The provisions were removed from two major bills -- H.R. 180 by Rep. Barbara Lee, D-Calif., and H.R. 2347 by Rep. Barney Frank, D-Mass. -- to curb investment in companies that do business in countries supporting genocide and terror. The House will vote on both bills Tuesday morning, according to Steve Adamske, a spokesman for Frank.
Adamske said Monday that the TSP provisions were removed largely because the Financial Services Committee does not have jurisdiction over the federal retirement plan.
A provision in Lee's bill that would have required research on the TSP's holdings in companies that do business in the Darfur region of Sudan was removed in a House Financial Services Committee markup last week. The language would have required the Government Accountability Office to submit a report that contains the names of companies with such business interests, and the amount the Federal Retirement Thrift Investment Board, which oversees the TSP, invests in such companies.
Frank's measure would have urged the TSP to offer a terror-free investment option to federal workers, though it fell short of requiring such a fund. That provision was removed during a committee markup in May.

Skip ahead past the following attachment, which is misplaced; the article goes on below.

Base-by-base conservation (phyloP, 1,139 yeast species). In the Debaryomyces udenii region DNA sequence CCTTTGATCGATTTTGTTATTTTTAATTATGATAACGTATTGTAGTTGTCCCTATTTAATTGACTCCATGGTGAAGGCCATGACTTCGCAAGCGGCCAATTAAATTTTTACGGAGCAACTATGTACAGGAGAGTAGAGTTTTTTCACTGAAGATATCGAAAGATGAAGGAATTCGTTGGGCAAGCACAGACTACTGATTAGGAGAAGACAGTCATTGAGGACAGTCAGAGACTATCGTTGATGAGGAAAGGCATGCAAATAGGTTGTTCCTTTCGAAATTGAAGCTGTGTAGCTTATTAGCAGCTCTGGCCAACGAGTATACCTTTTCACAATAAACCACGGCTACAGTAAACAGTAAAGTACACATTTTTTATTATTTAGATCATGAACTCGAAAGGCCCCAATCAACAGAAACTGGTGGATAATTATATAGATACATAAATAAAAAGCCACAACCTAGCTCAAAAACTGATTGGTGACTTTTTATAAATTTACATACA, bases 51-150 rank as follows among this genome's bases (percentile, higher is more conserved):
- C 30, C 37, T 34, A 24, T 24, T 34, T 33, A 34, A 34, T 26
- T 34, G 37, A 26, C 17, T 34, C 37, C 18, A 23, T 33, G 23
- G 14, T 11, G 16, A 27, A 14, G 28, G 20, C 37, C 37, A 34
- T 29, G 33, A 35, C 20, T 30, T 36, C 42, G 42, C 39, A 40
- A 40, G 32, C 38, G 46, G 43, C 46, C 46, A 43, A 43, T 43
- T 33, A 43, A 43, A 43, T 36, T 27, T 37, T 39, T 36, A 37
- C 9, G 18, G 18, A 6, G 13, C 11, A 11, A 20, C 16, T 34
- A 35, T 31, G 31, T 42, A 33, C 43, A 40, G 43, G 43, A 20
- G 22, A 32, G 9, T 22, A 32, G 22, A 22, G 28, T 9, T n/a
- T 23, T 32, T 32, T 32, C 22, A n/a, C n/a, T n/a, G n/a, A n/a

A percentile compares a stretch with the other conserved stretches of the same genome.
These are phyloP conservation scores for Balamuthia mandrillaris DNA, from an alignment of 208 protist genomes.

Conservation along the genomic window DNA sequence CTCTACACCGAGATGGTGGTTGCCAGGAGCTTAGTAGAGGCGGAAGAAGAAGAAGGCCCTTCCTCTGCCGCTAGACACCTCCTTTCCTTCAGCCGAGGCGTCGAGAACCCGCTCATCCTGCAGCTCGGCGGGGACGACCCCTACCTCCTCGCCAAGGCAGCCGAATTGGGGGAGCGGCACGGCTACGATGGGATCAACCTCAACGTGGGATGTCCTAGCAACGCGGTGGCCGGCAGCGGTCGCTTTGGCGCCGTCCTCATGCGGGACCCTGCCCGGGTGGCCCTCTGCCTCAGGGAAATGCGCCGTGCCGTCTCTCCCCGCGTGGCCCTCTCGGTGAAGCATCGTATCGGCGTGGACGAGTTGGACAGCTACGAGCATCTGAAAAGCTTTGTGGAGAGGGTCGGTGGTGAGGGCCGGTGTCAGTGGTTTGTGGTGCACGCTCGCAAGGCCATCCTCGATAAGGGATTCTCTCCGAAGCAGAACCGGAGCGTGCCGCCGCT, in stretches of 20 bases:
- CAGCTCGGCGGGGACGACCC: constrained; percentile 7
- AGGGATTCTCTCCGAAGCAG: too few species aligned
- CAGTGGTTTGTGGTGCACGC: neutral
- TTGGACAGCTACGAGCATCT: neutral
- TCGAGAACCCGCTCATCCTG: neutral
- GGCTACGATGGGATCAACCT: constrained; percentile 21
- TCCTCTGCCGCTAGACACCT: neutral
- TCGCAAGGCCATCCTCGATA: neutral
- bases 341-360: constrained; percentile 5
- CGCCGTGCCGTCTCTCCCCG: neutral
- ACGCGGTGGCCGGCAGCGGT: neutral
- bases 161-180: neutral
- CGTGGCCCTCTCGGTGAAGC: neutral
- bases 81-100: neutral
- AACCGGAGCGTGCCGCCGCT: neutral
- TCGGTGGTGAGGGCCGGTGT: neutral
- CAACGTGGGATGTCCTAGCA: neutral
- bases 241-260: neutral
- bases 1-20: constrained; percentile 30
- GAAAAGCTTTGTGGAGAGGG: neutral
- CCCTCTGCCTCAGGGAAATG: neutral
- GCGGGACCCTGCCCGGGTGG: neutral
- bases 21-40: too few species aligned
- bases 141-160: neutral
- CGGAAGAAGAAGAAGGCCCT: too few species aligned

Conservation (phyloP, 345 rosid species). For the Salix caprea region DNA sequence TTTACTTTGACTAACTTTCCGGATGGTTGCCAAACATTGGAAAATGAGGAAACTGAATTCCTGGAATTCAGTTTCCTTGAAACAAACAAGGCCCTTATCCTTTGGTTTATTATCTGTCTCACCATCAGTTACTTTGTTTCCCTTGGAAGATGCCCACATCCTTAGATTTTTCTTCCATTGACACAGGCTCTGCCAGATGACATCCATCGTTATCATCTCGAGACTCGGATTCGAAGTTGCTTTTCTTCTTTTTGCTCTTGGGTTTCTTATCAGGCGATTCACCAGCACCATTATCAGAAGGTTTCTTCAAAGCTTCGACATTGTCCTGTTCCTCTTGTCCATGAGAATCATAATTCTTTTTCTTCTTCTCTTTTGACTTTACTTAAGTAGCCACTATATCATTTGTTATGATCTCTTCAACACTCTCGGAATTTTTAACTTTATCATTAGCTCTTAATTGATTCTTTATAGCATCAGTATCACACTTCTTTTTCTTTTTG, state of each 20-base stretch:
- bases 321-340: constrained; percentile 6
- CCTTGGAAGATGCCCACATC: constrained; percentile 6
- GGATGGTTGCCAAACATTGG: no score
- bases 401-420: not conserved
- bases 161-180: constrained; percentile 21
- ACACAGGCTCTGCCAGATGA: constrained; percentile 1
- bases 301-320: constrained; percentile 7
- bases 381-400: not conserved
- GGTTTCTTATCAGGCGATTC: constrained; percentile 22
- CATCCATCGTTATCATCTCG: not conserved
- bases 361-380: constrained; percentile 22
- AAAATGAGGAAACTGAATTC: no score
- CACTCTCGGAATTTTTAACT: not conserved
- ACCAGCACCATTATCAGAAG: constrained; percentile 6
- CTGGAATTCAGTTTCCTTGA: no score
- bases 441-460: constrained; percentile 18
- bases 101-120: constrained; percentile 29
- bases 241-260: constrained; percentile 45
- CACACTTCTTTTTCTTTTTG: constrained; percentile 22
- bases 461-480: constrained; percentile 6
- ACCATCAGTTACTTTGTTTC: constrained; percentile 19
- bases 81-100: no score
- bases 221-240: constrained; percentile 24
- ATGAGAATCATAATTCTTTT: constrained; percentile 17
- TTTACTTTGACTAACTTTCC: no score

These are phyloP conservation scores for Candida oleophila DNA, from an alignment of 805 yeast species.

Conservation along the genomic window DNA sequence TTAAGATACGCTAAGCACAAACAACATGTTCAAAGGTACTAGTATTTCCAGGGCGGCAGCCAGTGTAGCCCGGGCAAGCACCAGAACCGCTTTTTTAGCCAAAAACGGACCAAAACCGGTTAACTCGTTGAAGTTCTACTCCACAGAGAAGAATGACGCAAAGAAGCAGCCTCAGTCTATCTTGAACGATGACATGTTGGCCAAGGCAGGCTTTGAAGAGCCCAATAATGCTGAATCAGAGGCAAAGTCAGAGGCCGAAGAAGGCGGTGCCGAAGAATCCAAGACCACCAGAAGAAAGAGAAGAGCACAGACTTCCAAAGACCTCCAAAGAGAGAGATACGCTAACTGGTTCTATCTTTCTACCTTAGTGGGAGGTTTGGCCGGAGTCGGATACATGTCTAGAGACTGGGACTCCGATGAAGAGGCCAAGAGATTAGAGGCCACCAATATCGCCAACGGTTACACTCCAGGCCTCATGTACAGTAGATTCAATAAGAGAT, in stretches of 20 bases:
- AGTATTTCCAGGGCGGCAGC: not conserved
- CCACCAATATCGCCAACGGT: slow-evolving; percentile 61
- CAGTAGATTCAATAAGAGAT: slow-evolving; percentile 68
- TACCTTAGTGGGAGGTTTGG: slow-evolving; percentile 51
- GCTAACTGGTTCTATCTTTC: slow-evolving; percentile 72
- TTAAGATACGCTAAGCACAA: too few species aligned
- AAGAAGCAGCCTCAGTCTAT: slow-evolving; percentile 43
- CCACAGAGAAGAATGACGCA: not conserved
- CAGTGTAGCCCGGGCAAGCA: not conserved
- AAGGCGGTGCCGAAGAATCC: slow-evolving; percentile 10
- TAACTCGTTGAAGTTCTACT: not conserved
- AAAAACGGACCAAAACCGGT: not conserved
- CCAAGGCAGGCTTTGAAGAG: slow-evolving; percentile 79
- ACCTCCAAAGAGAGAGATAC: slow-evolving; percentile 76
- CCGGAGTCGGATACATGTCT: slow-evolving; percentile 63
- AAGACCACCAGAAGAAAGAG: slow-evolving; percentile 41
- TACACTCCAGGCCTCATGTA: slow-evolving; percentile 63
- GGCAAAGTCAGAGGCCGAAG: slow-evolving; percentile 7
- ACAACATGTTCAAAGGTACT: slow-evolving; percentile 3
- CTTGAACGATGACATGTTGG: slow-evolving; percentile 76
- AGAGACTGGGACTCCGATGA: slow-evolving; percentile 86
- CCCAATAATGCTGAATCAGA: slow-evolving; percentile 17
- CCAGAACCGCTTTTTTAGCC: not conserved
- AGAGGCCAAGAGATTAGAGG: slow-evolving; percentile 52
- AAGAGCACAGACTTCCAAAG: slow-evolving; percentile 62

A similar bill (S. 1430) sponsored by two presidential candidates -- Sens. Sam Brownback, R-Kan., and Barack Obama, D-Ill. -- still includes a provision that would urge the terror-free investment option to be offered in the TSP. That bill sits in the Senate Banking, Housing and Urban Affairs Committee.
Another bill (S. 970), sponsored by Sen. Gordon Smith, R-Ore., would require the TSP board to report to Congress on any investment in entities that engage in business with Iran. That bill sits in the Senate Finance Committee.
In June, the board supported a motion urging Congress to oppose legislation that would impose restrictions on the TSP. Board members have expressed concern over the precedent such proposals could establish, holding that Congress' original intent in creating the plan was to shield it from political and social influence.
According to a recent analysis by consulting firm Ennis Knupp & Associates, divesting the TSP's international (I) fund, which holds $24.5 billion in assets, of non-U.S. companies conducting business in Sudan would potentially result in the annual loss of 5.1 basis points, or 51 cents per $1,000 invested. This would translate to $12.5 million in additional costs annually. Divestment also would result in a one-time transition cost of $30 million, according to the analysis.